Welcome to my little photos exhibition corner. Every month, I plan to present here online, a new exhibition or series of photos on a given theme related to Kyoto.
Your comments are welcome.
After a beautiful cherry blossoms season, things slow down a bit and all is quiet for a while. Then, around the middle of the month of May, is the perfect time to look around the temples and the mountains for the maple trees having new leaves. This is a beautiful period with incredibly strong greens on the maple trees with their new leaves, all around Kyoto.
The second half of March and the month of April were especially quiet around Kyoto. No foreign or Japanese visitors and even the people of Kyoto refrained from going out. Not only were the cherry trees blooming like usual, but we were also blessed with beautiful weather and numerous sunny days.
This year’s cherry blossoms season has started even earlier than last year. I’ve heard it started ten days earlier than usual! And this year is a special one for the planet. Because of the current pandemic, there are very few people around Kyoto. But we are lucky to not have many confirmed cases of this terrible virus and the cherries are blooming all around.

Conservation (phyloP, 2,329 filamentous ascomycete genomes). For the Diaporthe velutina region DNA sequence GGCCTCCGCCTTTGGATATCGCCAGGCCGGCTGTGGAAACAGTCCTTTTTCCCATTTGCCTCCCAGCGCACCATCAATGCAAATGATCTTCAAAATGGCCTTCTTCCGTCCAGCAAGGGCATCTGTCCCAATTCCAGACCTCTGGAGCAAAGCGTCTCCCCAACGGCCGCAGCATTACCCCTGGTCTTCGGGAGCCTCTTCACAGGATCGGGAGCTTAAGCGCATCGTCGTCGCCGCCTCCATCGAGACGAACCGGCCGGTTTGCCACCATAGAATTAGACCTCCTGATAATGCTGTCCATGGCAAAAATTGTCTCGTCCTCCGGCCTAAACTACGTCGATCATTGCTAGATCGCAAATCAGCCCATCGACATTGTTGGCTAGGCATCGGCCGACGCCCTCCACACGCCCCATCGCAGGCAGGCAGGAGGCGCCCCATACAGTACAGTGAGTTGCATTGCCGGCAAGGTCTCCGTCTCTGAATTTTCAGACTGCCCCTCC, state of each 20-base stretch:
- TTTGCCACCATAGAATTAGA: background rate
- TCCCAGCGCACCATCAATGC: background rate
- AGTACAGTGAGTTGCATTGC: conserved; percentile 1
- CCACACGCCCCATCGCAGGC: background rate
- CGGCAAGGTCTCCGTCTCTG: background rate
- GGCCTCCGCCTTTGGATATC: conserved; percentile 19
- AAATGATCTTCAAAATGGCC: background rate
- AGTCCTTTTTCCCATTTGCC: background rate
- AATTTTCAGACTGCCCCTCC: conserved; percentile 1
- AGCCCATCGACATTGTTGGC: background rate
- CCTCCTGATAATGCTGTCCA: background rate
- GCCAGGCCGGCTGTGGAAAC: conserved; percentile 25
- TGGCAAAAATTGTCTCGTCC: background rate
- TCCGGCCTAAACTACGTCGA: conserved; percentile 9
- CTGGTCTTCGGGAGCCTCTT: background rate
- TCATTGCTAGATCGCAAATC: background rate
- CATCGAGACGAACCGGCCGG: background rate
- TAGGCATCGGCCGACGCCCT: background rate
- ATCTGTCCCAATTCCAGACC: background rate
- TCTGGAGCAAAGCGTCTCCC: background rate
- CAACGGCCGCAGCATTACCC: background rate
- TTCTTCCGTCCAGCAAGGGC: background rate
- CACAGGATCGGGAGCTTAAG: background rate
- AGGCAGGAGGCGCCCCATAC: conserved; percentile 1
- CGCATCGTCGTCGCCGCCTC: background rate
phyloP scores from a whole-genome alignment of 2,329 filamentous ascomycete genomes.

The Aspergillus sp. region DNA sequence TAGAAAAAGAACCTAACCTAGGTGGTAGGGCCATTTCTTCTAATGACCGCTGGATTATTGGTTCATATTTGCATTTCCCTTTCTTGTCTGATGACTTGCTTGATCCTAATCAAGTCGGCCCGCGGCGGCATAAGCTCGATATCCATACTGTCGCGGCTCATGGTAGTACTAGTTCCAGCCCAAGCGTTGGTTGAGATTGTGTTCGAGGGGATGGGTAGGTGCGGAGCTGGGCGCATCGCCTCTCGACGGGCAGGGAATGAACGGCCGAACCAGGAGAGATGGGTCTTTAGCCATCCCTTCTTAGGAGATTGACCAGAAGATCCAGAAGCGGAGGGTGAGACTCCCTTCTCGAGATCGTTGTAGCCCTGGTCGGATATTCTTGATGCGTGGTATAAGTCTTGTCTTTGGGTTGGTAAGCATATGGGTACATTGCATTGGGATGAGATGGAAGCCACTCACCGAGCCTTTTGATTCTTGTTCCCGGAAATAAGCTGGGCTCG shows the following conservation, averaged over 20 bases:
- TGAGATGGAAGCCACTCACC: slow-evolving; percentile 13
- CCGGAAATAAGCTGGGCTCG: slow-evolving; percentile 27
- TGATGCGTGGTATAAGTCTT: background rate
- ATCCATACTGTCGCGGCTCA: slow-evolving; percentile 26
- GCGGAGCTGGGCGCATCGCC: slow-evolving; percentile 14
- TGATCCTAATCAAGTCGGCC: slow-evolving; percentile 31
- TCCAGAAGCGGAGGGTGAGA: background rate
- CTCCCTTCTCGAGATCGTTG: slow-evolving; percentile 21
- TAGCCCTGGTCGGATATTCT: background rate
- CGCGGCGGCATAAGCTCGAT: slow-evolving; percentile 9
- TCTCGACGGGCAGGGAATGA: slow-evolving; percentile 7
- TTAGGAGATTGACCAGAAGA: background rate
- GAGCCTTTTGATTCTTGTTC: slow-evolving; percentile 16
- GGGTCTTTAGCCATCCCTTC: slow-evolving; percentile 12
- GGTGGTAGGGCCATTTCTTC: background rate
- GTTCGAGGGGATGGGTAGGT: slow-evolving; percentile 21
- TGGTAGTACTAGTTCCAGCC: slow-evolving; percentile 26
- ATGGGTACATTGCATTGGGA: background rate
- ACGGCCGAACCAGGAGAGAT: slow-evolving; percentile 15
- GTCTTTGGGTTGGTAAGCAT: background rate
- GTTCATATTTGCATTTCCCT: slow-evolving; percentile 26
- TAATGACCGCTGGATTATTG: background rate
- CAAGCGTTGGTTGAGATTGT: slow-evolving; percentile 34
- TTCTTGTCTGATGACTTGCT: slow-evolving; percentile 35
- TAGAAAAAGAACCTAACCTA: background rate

Here’s a series of recent photos taken around the city over the second half of March.
The plum trees are the first ones to delight us with their beautiful white, pink and red flowers that smell so well. These blossoms as early as February. Here are a few photos captured around Kitano Tenmangu Shrine, Jonangu Shrine and a special garden in Mie prefecture, near Kyoto.
January 15th, 2020. I am currently not in Japan and I have just heard about Maiko Kimisaki retirement! I had the pleasure and privilege of four different photoshoots with maiko Kimisaki. I’m presenting here what I think are the best images I was able to capture of her.
The following photos were made during three public photoshoots organized in Kyoto during the Fall (2018 and 2019). The theme is always “Maiko & Momiji”. The photos were taken at the Chishakuin Temple, the National Museum and the Shôsei-en Garden, with groups of five geimaiko.